Candy, chips and other tasty but not-so-healthy foods are appealing to people of all ages – especially children.
If your child doesn’t bring a lunch to school, they get the freedom to choose what they want to eat in the school cafeteria. The lunch line leaves the fate of nutrition in the hands of your child.
If you’re worried about what your child chooses to eat at school, here are four ways to help guide them to make healthy lunch decisions in the cafeteria.
- Have healthy food available in your home
Stocking up on healthy food at home will make healthy eating a habit for your child, thus encouraging them to eat the same at school. Make sure your child eats food from all the food groups, including fruits, vegetables, grains, protein and dairy. The U.S. Department of Agriculture has a guide to the “MyPlate” food groups here. Teach them to model their school lunch after the MyPlate guide to help them make good food choices in the lunch line.
- Be a role model for healthy eating
Kids view their parents as role models. This means your eating habits can affect your child. If your child sees you constantly eating junk food, they’re going to want to do the same. However, if your child sees you eating your fruits and veggies, they will be more inclined to develop healthy eating habits. Make healthy meals at home and enjoy them together.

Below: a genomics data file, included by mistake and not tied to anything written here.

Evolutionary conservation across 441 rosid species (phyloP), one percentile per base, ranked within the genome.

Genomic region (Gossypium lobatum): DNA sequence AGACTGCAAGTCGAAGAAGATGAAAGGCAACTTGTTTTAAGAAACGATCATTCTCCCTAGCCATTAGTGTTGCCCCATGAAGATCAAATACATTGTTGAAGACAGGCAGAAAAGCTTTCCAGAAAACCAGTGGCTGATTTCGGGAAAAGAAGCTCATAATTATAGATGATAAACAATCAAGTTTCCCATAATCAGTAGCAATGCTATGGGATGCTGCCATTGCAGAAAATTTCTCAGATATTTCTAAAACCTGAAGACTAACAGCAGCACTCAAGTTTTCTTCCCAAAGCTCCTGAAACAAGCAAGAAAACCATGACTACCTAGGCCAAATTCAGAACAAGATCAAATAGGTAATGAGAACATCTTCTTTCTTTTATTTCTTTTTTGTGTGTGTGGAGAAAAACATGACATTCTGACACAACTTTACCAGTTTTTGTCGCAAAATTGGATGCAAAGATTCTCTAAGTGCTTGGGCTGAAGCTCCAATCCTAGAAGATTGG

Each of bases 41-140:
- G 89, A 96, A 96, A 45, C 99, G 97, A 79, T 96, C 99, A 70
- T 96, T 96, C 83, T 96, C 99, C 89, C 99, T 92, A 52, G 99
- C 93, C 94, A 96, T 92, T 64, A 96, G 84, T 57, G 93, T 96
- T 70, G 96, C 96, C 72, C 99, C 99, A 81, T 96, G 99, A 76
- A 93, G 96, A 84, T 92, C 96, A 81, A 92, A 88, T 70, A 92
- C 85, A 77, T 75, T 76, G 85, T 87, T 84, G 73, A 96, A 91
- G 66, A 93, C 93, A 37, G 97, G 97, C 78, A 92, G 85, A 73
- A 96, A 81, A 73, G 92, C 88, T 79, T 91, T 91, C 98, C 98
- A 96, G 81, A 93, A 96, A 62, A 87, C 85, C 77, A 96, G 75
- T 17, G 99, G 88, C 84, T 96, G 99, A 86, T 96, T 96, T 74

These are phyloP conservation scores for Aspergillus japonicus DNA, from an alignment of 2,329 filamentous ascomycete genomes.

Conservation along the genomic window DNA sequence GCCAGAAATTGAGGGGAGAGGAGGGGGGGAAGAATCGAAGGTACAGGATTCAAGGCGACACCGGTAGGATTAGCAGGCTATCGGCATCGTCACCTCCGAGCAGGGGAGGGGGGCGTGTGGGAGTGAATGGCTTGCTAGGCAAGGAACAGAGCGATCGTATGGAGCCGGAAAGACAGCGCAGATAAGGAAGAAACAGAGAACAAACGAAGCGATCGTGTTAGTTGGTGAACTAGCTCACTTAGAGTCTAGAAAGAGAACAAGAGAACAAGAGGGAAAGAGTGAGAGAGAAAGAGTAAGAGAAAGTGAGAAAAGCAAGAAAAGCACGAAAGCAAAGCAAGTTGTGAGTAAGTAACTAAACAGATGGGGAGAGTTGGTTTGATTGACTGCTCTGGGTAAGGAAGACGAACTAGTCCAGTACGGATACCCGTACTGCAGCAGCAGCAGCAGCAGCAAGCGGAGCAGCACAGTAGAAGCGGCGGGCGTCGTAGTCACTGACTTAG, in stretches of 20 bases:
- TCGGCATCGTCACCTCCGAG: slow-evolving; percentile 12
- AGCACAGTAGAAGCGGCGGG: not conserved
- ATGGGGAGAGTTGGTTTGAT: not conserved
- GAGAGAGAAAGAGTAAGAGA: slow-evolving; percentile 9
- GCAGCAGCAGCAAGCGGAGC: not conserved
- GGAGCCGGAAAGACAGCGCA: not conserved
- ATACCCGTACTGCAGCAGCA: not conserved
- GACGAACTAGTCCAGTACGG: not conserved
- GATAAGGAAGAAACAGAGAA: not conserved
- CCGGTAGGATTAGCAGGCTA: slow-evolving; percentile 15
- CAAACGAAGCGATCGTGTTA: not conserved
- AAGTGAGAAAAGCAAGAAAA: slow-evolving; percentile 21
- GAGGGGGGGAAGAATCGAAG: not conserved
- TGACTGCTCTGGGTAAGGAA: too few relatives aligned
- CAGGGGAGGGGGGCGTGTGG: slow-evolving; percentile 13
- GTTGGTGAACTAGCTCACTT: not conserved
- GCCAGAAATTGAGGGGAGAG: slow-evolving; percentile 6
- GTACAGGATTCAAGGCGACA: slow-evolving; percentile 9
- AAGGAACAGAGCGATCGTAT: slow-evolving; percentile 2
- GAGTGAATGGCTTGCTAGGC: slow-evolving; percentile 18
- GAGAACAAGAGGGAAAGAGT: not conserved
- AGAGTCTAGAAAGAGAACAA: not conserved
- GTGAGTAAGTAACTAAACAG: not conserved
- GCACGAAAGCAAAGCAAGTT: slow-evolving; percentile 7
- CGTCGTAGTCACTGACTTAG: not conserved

- Pay attention to food advertising your child may see
Have you ever seen an advertisement for healthy food? Probably not. Healthy food receives only 3% of advertising compared to unhealthy food, according to the American Academy of Pediatrics. The constant consumption of unhealthy food advertisements affects your child’s food preferences. However, unhealthy food preferences can be unlearned with your help. Teach your kids that healthy eating is important to their growth and development (in more fun terms, of course). Also, limit the media your child sees to decrease their exposure to unhealthy ads.
- Treat them to junk food every once in a while
Don’t go too far with having healthy food available in your home. While your child’s diet should consist of healthy foods for the most part, it is OK to treat your kids to junk food as long as it doesn’t become the norm. Give your kids fast food, salty snacks or sweet treats from time to time or for special occasions.
Federal nutrition standards for school meals help your child eat healthy. The Healthy, Hunger-Free Kids Act of 2010 requires the USDA to regularly update nutrition standards, according to the School Nutrition Association.
School lunches always include fruit, vegetable and whole-grain options while limiting sodium, calories and unhealthy fats.
Help ensure your child is choosing to eat nutritious foods at school. Be a role model – encouraging your child to make healthy choices in the cafeteria starts at home.